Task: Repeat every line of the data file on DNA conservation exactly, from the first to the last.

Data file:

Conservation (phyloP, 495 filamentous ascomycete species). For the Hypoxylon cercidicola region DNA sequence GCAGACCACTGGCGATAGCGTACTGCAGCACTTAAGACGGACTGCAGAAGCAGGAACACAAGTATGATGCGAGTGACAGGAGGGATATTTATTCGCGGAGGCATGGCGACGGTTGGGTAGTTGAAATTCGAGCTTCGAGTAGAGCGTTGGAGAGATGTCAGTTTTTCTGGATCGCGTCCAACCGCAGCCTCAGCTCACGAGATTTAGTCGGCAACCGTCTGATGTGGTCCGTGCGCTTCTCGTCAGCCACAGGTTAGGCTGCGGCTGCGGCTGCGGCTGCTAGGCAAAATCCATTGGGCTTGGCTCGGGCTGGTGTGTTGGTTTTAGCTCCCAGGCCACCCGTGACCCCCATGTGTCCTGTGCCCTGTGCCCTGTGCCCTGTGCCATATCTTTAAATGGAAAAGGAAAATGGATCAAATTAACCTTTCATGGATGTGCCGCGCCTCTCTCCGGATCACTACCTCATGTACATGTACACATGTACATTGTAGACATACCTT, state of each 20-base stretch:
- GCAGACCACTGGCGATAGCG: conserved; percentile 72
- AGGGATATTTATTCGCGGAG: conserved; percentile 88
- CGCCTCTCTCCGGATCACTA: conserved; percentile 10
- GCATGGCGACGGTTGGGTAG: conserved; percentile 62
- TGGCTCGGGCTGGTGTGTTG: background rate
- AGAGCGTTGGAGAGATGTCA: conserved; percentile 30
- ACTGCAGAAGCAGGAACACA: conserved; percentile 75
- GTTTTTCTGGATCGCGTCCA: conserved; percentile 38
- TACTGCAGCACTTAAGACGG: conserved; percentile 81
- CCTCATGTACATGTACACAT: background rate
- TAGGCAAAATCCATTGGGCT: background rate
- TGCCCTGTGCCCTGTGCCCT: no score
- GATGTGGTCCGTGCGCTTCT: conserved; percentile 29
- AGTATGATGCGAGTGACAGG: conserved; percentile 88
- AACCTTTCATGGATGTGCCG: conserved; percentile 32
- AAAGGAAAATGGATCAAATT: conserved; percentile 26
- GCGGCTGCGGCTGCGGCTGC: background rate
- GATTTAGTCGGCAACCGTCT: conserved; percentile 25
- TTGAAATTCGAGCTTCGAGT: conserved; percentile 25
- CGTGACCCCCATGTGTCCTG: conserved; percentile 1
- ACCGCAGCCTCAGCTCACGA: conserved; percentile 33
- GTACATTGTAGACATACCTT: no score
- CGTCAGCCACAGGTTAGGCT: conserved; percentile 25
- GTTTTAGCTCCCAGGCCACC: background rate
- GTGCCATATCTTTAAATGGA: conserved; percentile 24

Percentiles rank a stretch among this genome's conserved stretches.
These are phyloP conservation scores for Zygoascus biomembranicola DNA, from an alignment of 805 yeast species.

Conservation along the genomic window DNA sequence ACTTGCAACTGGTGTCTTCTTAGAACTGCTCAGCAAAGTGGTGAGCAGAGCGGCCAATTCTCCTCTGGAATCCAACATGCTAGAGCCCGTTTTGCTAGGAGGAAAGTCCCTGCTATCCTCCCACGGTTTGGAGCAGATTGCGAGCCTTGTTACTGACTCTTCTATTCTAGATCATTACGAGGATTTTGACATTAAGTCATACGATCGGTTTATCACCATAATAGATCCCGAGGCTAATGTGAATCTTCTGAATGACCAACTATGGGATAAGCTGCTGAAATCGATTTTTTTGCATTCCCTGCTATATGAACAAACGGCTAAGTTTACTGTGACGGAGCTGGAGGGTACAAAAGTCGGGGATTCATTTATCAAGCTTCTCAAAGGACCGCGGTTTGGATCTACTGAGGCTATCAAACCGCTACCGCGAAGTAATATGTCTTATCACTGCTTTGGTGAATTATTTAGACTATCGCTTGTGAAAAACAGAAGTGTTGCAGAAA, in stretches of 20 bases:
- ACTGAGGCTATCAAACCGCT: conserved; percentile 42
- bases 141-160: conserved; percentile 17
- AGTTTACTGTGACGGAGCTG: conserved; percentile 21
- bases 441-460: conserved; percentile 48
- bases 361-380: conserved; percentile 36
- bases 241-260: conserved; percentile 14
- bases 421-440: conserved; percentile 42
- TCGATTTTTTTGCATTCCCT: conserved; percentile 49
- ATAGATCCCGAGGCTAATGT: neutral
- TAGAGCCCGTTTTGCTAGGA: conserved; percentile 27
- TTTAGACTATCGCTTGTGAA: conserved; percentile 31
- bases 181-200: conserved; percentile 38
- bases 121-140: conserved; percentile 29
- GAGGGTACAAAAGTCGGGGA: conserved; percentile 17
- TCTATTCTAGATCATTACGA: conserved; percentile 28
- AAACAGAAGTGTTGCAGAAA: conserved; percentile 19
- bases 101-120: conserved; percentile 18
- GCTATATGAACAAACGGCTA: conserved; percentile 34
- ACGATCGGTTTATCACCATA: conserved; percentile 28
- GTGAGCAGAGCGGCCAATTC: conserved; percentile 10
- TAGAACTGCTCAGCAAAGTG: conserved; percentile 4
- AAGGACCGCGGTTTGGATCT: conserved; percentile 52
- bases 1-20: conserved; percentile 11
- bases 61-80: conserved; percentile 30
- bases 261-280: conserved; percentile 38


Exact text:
Conservation (phyloP, 495 filamentous ascomycete species). For the Hypoxylon cercidicola region DNA sequence GCAGACCACTGGCGATAGCGTACTGCAGCACTTAAGACGGACTGCAGAAGCAGGAACACAAGTATGATGCGAGTGACAGGAGGGATATTTATTCGCGGAGGCATGGCGACGGTTGGGTAGTTGAAATTCGAGCTTCGAGTAGAGCGTTGGAGAGATGTCAGTTTTTCTGGATCGCGTCCAACCGCAGCCTCAGCTCACGAGATTTAGTCGGCAACCGTCTGATGTGGTCCGTGCGCTTCTCGTCAGCCACAGGTTAGGCTGCGGCTGCGGCTGCGGCTGCTAGGCAAAATCCATTGGGCTTGGCTCGGGCTGGTGTGTTGGTTTTAGCTCCCAGGCCACCCGTGACCCCCATGTGTCCTGTGCCCTGTGCCCTGTGCCCTGTGCCATATCTTTAAATGGAAAAGGAAAATGGATCAAATTAACCTTTCATGGATGTGCCGCGCCTCTCTCCGGATCACTACCTCATGTACATGTACACATGTACATTGTAGACATACCTT, state of each 20-base stretch:
- GCAGACCACTGGCGATAGCG: conserved; percentile 72
- AGGGATATTTATTCGCGGAG: conserved; percentile 88
- CGCCTCTCTCCGGATCACTA: conserved; percentile 10
- GCATGGCGACGGTTGGGTAG: conserved; percentile 62
- TGGCTCGGGCTGGTGTGTTG: background rate
- AGAGCGTTGGAGAGATGTCA: conserved; percentile 30
- ACTGCAGAAGCAGGAACACA: conserved; percentile 75
- GTTTTTCTGGATCGCGTCCA: conserved; percentile 38
- TACTGCAGCACTTAAGACGG: conserved; percentile 81
- CCTCATGTACATGTACACAT: background rate
- TAGGCAAAATCCATTGGGCT: background rate
- TGCCCTGTGCCCTGTGCCCT: no score
- GATGTGGTCCGTGCGCTTCT: conserved; percentile 29
- AGTATGATGCGAGTGACAGG: conserved; percentile 88
- AACCTTTCATGGATGTGCCG: conserved; percentile 32
- AAAGGAAAATGGATCAAATT: conserved; percentile 26
- GCGGCTGCGGCTGCGGCTGC: background rate
- GATTTAGTCGGCAACCGTCT: conserved; percentile 25
- TTGAAATTCGAGCTTCGAGT: conserved; percentile 25
- CGTGACCCCCATGTGTCCTG: conserved; percentile 1
- ACCGCAGCCTCAGCTCACGA: conserved; percentile 33
- GTACATTGTAGACATACCTT: no score
- CGTCAGCCACAGGTTAGGCT: conserved; percentile 25
- GTTTTAGCTCCCAGGCCACC: background rate
- GTGCCATATCTTTAAATGGA: conserved; percentile 24

Percentiles rank a stretch among this genome's conserved stretches.
These are phyloP conservation scores for Zygoascus biomembranicola DNA, from an alignment of 805 yeast species.

Conservation along the genomic window DNA sequence ACTTGCAACTGGTGTCTTCTTAGAACTGCTCAGCAAAGTGGTGAGCAGAGCGGCCAATTCTCCTCTGGAATCCAACATGCTAGAGCCCGTTTTGCTAGGAGGAAAGTCCCTGCTATCCTCCCACGGTTTGGAGCAGATTGCGAGCCTTGTTACTGACTCTTCTATTCTAGATCATTACGAGGATTTTGACATTAAGTCATACGATCGGTTTATCACCATAATAGATCCCGAGGCTAATGTGAATCTTCTGAATGACCAACTATGGGATAAGCTGCTGAAATCGATTTTTTTGCATTCCCTGCTATATGAACAAACGGCTAAGTTTACTGTGACGGAGCTGGAGGGTACAAAAGTCGGGGATTCATTTATCAAGCTTCTCAAAGGACCGCGGTTTGGATCTACTGAGGCTATCAAACCGCTACCGCGAAGTAATATGTCTTATCACTGCTTTGGTGAATTATTTAGACTATCGCTTGTGAAAAACAGAAGTGTTGCAGAAA, in stretches of 20 bases:
- ACTGAGGCTATCAAACCGCT: conserved; percentile 42
- bases 141-160: conserved; percentile 17
- AGTTTACTGTGACGGAGCTG: conserved; percentile 21
- bases 441-460: conserved; percentile 48
- bases 361-380: conserved; percentile 36
- bases 241-260: conserved; percentile 14
- bases 421-440: conserved; percentile 42
- TCGATTTTTTTGCATTCCCT: conserved; percentile 49
- ATAGATCCCGAGGCTAATGT: neutral
- TAGAGCCCGTTTTGCTAGGA: conserved; percentile 27
- TTTAGACTATCGCTTGTGAA: conserved; percentile 31
- bases 181-200: conserved; percentile 38
- bases 121-140: conserved; percentile 29
- GAGGGTACAAAAGTCGGGGA: conserved; percentile 17
- TCTATTCTAGATCATTACGA: conserved; percentile 28
- AAACAGAAGTGTTGCAGAAA: conserved; percentile 19
- bases 101-120: conserved; percentile 18
- GCTATATGAACAAACGGCTA: conserved; percentile 34
- ACGATCGGTTTATCACCATA: conserved; percentile 28
- GTGAGCAGAGCGGCCAATTC: conserved; percentile 10
- TAGAACTGCTCAGCAAAGTG: conserved; percentile 4
- AAGGACCGCGGTTTGGATCT: conserved; percentile 52
- bases 1-20: conserved; percentile 11
- bases 61-80: conserved; percentile 30
- bases 261-280: conserved; percentile 38